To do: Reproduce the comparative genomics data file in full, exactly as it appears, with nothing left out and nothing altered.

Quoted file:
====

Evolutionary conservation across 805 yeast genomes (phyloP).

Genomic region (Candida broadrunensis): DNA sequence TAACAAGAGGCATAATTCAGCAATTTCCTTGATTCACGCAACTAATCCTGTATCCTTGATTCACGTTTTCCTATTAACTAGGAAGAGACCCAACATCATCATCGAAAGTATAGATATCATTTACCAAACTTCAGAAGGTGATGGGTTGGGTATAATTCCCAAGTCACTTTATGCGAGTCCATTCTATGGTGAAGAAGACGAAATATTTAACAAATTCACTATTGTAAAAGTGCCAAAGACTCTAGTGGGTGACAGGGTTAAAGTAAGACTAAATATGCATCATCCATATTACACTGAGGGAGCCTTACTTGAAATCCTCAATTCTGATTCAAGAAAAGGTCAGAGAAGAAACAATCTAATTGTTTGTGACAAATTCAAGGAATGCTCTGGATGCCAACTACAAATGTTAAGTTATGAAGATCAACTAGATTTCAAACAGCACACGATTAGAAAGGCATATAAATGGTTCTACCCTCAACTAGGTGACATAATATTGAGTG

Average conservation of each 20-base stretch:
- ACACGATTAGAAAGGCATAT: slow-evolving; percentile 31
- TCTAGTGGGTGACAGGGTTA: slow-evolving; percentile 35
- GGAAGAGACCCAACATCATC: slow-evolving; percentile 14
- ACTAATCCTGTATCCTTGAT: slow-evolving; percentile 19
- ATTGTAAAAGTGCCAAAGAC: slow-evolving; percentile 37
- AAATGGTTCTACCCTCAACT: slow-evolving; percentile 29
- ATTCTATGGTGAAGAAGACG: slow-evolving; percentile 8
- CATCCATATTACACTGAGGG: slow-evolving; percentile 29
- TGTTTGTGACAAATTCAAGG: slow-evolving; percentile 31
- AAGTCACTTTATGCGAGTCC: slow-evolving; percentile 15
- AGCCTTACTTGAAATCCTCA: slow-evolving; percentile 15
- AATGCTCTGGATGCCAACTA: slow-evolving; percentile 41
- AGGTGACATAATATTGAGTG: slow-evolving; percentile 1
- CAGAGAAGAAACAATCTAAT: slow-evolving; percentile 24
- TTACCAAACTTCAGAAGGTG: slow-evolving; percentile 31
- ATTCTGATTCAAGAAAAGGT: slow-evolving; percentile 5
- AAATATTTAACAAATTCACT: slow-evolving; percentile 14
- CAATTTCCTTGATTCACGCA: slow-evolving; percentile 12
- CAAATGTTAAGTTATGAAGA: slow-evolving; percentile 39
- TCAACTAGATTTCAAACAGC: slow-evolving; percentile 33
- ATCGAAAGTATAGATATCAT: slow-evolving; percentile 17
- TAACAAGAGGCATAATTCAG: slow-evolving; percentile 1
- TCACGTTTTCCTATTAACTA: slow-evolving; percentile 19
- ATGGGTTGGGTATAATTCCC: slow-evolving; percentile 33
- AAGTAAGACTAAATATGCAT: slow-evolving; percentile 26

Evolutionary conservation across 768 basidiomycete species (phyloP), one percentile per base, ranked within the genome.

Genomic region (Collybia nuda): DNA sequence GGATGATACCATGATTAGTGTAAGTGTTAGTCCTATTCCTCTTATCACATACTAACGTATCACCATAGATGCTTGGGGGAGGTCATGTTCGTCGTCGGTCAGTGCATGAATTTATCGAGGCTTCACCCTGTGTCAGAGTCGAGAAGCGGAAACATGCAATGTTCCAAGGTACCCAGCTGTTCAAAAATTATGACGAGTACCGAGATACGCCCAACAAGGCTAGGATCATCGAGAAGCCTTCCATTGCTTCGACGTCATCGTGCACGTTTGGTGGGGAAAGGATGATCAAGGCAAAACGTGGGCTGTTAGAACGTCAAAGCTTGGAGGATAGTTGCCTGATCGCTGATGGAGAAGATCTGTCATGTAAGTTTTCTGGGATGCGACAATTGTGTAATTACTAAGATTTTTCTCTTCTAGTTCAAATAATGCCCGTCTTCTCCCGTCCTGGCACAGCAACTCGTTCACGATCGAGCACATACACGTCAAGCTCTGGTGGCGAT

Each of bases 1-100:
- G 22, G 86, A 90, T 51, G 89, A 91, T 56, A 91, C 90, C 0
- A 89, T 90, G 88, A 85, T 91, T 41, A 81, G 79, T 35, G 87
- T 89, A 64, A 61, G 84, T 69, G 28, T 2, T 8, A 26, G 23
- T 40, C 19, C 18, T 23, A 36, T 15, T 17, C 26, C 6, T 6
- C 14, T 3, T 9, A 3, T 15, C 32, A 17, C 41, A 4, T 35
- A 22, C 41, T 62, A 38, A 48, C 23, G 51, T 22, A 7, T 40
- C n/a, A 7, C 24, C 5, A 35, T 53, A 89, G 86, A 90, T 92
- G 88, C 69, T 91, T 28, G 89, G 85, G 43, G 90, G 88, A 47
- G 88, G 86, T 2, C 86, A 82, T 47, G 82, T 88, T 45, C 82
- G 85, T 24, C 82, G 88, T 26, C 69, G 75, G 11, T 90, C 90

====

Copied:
Evolutionary conservation across 805 yeast genomes (phyloP).

Genomic region (Candida broadrunensis): DNA sequence TAACAAGAGGCATAATTCAGCAATTTCCTTGATTCACGCAACTAATCCTGTATCCTTGATTCACGTTTTCCTATTAACTAGGAAGAGACCCAACATCATCATCGAAAGTATAGATATCATTTACCAAACTTCAGAAGGTGATGGGTTGGGTATAATTCCCAAGTCACTTTATGCGAGTCCATTCTATGGTGAAGAAGACGAAATATTTAACAAATTCACTATTGTAAAAGTGCCAAAGACTCTAGTGGGTGACAGGGTTAAAGTAAGACTAAATATGCATCATCCATATTACACTGAGGGAGCCTTACTTGAAATCCTCAATTCTGATTCAAGAAAAGGTCAGAGAAGAAACAATCTAATTGTTTGTGACAAATTCAAGGAATGCTCTGGATGCCAACTACAAATGTTAAGTTATGAAGATCAACTAGATTTCAAACAGCACACGATTAGAAAGGCATATAAATGGTTCTACCCTCAACTAGGTGACATAATATTGAGTG

Average conservation of each 20-base stretch:
- ACACGATTAGAAAGGCATAT: slow-evolving; percentile 31
- TCTAGTGGGTGACAGGGTTA: slow-evolving; percentile 35
- GGAAGAGACCCAACATCATC: slow-evolving; percentile 14
- ACTAATCCTGTATCCTTGAT: slow-evolving; percentile 19
- ATTGTAAAAGTGCCAAAGAC: slow-evolving; percentile 37
- AAATGGTTCTACCCTCAACT: slow-evolving; percentile 29
- ATTCTATGGTGAAGAAGACG: slow-evolving; percentile 8
- CATCCATATTACACTGAGGG: slow-evolving; percentile 29
- TGTTTGTGACAAATTCAAGG: slow-evolving; percentile 31
- AAGTCACTTTATGCGAGTCC: slow-evolving; percentile 15
- AGCCTTACTTGAAATCCTCA: slow-evolving; percentile 15
- AATGCTCTGGATGCCAACTA: slow-evolving; percentile 41
- AGGTGACATAATATTGAGTG: slow-evolving; percentile 1
- CAGAGAAGAAACAATCTAAT: slow-evolving; percentile 24
- TTACCAAACTTCAGAAGGTG: slow-evolving; percentile 31
- ATTCTGATTCAAGAAAAGGT: slow-evolving; percentile 5
- AAATATTTAACAAATTCACT: slow-evolving; percentile 14
- CAATTTCCTTGATTCACGCA: slow-evolving; percentile 12
- CAAATGTTAAGTTATGAAGA: slow-evolving; percentile 39
- TCAACTAGATTTCAAACAGC: slow-evolving; percentile 33
- ATCGAAAGTATAGATATCAT: slow-evolving; percentile 17
- TAACAAGAGGCATAATTCAG: slow-evolving; percentile 1
- TCACGTTTTCCTATTAACTA: slow-evolving; percentile 19
- ATGGGTTGGGTATAATTCCC: slow-evolving; percentile 33
- AAGTAAGACTAAATATGCAT: slow-evolving; percentile 26

Evolutionary conservation across 768 basidiomycete species (phyloP), one percentile per base, ranked within the genome.

Genomic region (Collybia nuda): DNA sequence GGATGATACCATGATTAGTGTAAGTGTTAGTCCTATTCCTCTTATCACATACTAACGTATCACCATAGATGCTTGGGGGAGGTCATGTTCGTCGTCGGTCAGTGCATGAATTTATCGAGGCTTCACCCTGTGTCAGAGTCGAGAAGCGGAAACATGCAATGTTCCAAGGTACCCAGCTGTTCAAAAATTATGACGAGTACCGAGATACGCCCAACAAGGCTAGGATCATCGAGAAGCCTTCCATTGCTTCGACGTCATCGTGCACGTTTGGTGGGGAAAGGATGATCAAGGCAAAACGTGGGCTGTTAGAACGTCAAAGCTTGGAGGATAGTTGCCTGATCGCTGATGGAGAAGATCTGTCATGTAAGTTTTCTGGGATGCGACAATTGTGTAATTACTAAGATTTTTCTCTTCTAGTTCAAATAATGCCCGTCTTCTCCCGTCCTGGCACAGCAACTCGTTCACGATCGAGCACATACACGTCAAGCTCTGGTGGCGAT

Each of bases 1-100:
- G 22, G 86, A 90, T 51, G 89, A 91, T 56, A 91, C 90, C 0
- A 89, T 90, G 88, A 85, T 91, T 41, A 81, G 79, T 35, G 87
- T 89, A 64, A 61, G 84, T 69, G 28, T 2, T 8, A 26, G 23
- T 40, C 19, C 18, T 23, A 36, T 15, T 17, C 26, C 6, T 6
- C 14, T 3, T 9, A 3, T 15, C 32, A 17, C 41, A 4, T 35
- A 22, C 41, T 62, A 38, A 48, C 23, G 51, T 22, A 7, T 40
- C n/a, A 7, C 24, C 5, A 35, T 53, A 89, G 86, A 90, T 92
- G 88, C 69, T 91, T 28, G 89, G 85, G 43, G 90, G 88, A 47
- G 88, G 86, T 2, C 86, A 82, T 47, G 82, T 88, T 45, C 82
- G 85, T 24, C 82, G 88, T 26, C 69, G 75, G 11, T 90, C 90